In February 2016, the Legislative Affairs Office of the State Council of China published the draft Amendment to the Anti-Unfair Competition Law (the 'Revision'), for public consultation. This is the first major revision to the current Anti-Unfair Competition Law (AUCL) since it was enacted 23 years ago.
The highlights of the Revision concern unfair competition acts in relation to trade names and the practical administrative penalties regarding use of improper trade names. As the law currently stands, the AUCL does not provide specific provisions or penalties for using others' registered or unregistered trademarks unfairly in one's trade name, despite both the Trademark Law and the judicial practice referring to such behavior as "unfair competition conduct". The absence of specific provisions in the AUCL has caused considerable difficulties in both administrative and judicial actions.
In addition, under the current AUCL, when a prior IP rights owner successfully obtains an administrative decision or judicial judgment ordering change of an improper trade name, such change can only occur upon the accused operator's request. This has caused major enforcement issues as most accused operators decline to file the name change request. The Revision has proposed changes to the law to help resolve these practical issues.
Article 5 - Unfair competition in connection with trade names
Although it is not clearly stated in the current AUCL, it has been an established rule of judicial practice that it is an unfair competition conduct if an operator benefits from unfairly using other's registered or unregistered trademark in its trade name. To fill in this gap in legislature, Article 5.3 of the Revision articulates that "a business operator cannot use another’s registered trademark or unregistered well-known trademark as the trade name in its enterprise name, and thereby misleads the public and causes market confusion".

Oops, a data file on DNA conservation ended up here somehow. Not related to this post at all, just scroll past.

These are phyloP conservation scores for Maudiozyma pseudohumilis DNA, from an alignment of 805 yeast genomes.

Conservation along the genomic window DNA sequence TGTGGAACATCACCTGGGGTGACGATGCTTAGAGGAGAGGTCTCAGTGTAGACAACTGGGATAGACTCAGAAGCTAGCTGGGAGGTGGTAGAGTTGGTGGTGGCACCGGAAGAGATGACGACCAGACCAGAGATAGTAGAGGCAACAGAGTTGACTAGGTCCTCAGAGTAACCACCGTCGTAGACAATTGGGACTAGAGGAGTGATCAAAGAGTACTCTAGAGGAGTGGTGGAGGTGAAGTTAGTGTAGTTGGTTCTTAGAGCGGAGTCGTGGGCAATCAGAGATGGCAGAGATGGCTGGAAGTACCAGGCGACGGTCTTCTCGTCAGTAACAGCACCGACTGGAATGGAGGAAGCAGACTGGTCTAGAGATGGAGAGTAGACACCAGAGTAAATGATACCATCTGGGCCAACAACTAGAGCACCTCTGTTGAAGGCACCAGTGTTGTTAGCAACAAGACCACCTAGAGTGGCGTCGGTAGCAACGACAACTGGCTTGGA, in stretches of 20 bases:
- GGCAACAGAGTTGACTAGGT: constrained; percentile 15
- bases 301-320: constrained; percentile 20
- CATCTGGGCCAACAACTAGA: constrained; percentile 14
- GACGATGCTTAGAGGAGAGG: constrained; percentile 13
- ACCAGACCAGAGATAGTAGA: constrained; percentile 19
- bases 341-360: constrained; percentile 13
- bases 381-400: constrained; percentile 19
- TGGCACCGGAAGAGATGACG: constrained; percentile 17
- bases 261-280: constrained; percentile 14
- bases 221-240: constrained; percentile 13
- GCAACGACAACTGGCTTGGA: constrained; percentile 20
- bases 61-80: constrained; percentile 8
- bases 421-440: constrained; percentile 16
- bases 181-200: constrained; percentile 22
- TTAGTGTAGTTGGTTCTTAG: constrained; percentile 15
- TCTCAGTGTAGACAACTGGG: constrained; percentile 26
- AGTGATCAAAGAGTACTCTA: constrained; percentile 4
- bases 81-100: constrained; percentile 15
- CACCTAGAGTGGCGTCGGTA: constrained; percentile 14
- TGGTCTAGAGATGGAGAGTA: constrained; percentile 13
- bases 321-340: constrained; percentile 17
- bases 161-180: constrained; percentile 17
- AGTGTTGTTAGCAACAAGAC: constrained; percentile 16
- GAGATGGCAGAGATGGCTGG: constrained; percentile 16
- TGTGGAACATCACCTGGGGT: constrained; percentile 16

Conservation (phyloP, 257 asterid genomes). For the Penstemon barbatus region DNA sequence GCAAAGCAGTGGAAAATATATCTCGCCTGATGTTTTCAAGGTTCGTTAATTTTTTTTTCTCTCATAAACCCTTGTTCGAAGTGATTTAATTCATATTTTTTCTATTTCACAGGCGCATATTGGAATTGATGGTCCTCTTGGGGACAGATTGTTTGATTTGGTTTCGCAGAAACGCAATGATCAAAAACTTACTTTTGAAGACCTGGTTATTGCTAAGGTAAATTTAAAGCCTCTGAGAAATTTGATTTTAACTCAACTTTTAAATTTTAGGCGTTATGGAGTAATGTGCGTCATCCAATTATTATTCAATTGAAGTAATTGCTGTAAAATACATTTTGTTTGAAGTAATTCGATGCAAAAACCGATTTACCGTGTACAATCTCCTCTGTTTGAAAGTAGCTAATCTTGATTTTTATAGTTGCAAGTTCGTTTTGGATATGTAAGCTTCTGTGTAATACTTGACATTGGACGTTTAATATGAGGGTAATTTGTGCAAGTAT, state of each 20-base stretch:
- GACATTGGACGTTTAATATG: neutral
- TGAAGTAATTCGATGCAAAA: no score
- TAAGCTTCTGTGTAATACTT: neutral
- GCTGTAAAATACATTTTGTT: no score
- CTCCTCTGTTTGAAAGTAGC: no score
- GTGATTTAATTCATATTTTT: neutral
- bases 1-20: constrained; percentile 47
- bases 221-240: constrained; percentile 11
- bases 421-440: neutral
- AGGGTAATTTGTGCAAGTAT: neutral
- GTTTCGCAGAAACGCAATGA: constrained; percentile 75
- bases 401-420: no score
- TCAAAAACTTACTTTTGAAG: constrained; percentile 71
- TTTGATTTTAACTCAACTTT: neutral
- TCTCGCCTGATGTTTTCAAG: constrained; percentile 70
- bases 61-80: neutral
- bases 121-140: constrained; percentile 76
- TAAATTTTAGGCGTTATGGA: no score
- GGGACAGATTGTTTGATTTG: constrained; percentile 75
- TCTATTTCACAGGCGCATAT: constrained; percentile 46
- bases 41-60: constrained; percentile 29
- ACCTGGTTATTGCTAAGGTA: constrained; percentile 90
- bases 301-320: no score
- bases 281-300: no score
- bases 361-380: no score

Further, Article 5.4 of the Revision also introduces a new rule prohibiting use of another famous enterprise's trade name or short name as the dominant part of a trademark or domain name. This rule most notably incorporates a test of "market confusion" when determining the unfair competition behavior. This is apparently a higher standard, as compared to the likelihood of confusion standard in finding trademark infringements.
Practical administrative penalties for violation of Article 5.3
The administrative penalties proposed in the Revision appear far more practical than the current practice in relation to one's use of another’s registered trademark/unregistered well-known trademark as a trade name, as provided for in Article 5.3. Specifically, the current AUCL does not provide any practical means to enforce an administrative order or a judicial judgment on a change of an improper trade name when an accused operator fails to comply with these orders. The Revision in Article 18.2 moves a step forward by granting the relevant Administration for Industry and Commerce (AIC) a broad power to remove the enterprise name from the enterprise credit information publication system by replacing it with a registration number or an uniform social credit code as well as putting the enterprise on the List of Enterprises with Abnormal Operations. In severe circumstances, the AICs may also revoke the business operator’s business licence.
Notably, Guangdong province has published the Regulations of Guangdong Province on Commercial Registration on December 3, 2015 to reflect such change in practice. The Regulations clearly authorize the AICs in the Guangdong Province to replace any questioned trade name with an uniform social credit code. These Regulations became effective on March 1, 2016.
Public consultation of the Revision closed on March 25 and the State Council will now consider further amendments, before finalizing the Revision for review by the National People's Congress's standing committee.